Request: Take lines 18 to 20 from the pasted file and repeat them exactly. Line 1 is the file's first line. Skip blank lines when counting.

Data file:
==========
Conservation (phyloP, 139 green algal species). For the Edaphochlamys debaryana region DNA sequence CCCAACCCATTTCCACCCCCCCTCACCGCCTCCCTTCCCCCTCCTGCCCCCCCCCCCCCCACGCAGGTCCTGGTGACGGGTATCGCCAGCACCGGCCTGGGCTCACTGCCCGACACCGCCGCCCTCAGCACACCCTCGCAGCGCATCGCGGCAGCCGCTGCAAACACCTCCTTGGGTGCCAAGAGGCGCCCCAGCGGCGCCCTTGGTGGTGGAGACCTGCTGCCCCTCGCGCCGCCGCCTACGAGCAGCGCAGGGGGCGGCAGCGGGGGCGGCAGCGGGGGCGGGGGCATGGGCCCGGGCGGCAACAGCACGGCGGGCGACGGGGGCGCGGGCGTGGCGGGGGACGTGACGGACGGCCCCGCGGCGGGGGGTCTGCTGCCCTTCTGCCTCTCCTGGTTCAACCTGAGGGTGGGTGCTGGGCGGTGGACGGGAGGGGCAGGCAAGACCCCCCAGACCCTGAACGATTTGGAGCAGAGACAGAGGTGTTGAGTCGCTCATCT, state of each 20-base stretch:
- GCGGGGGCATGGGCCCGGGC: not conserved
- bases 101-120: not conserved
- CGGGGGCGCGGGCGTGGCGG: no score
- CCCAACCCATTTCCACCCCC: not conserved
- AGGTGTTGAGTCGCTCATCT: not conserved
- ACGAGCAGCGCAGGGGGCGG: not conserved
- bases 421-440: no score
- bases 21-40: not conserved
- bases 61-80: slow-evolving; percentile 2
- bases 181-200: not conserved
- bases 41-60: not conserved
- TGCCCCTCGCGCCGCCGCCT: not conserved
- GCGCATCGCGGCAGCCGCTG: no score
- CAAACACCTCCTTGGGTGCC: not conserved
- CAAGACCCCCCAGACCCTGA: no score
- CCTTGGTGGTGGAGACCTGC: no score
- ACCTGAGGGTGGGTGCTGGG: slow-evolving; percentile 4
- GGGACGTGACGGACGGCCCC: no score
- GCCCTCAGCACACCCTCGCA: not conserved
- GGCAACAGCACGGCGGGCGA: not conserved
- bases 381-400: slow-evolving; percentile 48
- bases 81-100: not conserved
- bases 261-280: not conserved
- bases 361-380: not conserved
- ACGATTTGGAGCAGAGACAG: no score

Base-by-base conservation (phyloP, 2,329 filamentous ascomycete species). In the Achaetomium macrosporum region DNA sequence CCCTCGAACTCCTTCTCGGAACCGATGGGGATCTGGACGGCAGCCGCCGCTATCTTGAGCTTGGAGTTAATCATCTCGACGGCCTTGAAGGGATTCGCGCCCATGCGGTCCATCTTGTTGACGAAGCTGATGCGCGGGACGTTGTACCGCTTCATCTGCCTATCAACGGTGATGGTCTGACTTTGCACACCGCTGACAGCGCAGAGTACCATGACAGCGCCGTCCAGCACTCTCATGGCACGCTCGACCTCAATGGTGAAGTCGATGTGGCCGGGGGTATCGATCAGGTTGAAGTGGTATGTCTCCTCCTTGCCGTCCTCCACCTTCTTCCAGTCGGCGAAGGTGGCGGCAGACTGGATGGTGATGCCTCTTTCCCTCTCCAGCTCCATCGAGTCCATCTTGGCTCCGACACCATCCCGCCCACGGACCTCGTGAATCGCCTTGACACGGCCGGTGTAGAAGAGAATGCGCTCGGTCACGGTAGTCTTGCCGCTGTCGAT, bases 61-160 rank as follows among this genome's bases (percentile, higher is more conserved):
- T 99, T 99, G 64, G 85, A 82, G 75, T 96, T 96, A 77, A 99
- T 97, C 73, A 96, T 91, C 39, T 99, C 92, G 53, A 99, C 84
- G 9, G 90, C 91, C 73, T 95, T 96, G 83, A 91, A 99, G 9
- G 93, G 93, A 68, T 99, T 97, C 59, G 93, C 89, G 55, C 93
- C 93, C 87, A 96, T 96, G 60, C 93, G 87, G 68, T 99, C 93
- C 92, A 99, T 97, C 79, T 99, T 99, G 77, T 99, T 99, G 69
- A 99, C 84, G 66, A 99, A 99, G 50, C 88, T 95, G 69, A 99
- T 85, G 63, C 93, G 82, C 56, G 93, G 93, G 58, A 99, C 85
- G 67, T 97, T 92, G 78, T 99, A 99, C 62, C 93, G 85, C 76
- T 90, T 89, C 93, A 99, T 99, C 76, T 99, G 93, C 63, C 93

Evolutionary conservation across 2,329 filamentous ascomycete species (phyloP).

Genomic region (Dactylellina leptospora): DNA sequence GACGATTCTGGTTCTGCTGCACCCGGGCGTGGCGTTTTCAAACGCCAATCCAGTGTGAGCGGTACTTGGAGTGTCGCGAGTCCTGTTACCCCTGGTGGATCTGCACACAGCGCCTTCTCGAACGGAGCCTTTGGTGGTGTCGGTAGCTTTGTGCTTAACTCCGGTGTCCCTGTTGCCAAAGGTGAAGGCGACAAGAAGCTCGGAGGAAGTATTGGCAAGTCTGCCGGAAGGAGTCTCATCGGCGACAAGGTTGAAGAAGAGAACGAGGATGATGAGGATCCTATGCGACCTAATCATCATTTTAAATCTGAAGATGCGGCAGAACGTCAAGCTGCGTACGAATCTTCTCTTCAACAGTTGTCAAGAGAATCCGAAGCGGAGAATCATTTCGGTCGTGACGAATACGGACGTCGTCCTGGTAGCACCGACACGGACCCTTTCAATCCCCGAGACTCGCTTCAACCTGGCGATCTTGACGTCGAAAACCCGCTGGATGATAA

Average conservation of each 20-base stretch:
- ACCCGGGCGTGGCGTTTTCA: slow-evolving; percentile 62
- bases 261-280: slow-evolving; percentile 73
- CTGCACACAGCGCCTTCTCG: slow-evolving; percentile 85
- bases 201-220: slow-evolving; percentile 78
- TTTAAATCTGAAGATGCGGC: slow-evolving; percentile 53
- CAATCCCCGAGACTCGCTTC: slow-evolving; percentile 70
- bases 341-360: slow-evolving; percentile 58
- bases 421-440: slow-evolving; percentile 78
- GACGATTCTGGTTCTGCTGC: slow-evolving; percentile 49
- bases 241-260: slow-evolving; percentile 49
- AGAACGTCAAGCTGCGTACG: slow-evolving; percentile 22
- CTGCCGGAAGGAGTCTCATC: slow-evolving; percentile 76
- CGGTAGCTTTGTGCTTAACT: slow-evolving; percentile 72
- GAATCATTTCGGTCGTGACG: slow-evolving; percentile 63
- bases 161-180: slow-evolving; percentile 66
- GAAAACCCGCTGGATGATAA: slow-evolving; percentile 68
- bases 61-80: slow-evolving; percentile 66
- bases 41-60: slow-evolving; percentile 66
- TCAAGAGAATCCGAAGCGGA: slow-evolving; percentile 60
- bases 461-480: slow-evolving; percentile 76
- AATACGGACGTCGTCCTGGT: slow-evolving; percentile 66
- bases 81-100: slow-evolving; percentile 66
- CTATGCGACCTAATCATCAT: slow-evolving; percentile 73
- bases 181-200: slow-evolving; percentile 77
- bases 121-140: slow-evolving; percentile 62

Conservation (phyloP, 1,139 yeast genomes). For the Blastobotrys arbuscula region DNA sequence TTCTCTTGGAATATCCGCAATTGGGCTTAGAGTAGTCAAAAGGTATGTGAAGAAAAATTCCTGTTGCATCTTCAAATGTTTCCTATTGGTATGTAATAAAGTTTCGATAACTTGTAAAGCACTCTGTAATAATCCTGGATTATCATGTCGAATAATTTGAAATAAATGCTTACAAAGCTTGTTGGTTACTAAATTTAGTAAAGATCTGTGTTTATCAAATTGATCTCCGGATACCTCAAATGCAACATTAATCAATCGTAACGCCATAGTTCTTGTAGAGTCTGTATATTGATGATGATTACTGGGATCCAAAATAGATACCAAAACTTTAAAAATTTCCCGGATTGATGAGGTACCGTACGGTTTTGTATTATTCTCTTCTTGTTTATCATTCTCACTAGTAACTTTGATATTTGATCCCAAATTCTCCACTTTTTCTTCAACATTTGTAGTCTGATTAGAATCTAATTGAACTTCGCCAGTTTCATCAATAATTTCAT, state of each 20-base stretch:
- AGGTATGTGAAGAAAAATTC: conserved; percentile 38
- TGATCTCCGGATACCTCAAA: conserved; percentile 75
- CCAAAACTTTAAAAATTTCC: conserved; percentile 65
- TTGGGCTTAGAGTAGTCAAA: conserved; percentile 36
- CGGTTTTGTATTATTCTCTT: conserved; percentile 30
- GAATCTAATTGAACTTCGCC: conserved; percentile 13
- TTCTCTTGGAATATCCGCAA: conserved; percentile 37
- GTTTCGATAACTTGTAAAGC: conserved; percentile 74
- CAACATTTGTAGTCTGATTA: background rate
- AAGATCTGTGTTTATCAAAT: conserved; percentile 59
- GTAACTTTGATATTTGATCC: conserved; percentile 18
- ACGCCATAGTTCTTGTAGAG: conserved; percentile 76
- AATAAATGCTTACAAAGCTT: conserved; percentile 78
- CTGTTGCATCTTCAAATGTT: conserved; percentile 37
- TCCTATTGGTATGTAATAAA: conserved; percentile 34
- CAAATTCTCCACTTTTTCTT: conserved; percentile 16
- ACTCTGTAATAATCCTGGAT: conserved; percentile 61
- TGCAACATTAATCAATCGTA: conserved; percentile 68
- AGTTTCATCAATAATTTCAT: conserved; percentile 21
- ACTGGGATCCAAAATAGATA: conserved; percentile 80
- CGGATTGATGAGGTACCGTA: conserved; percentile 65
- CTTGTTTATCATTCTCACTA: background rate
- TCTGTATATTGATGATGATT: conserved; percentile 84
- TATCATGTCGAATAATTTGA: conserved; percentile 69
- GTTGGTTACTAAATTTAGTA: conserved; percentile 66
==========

- ACCTGAGGGTGGGTGCTGGG: slow-evolving; percentile 4
- GGGACGTGACGGACGGCCCC: no score
- GCCCTCAGCACACCCTCGCA: not conserved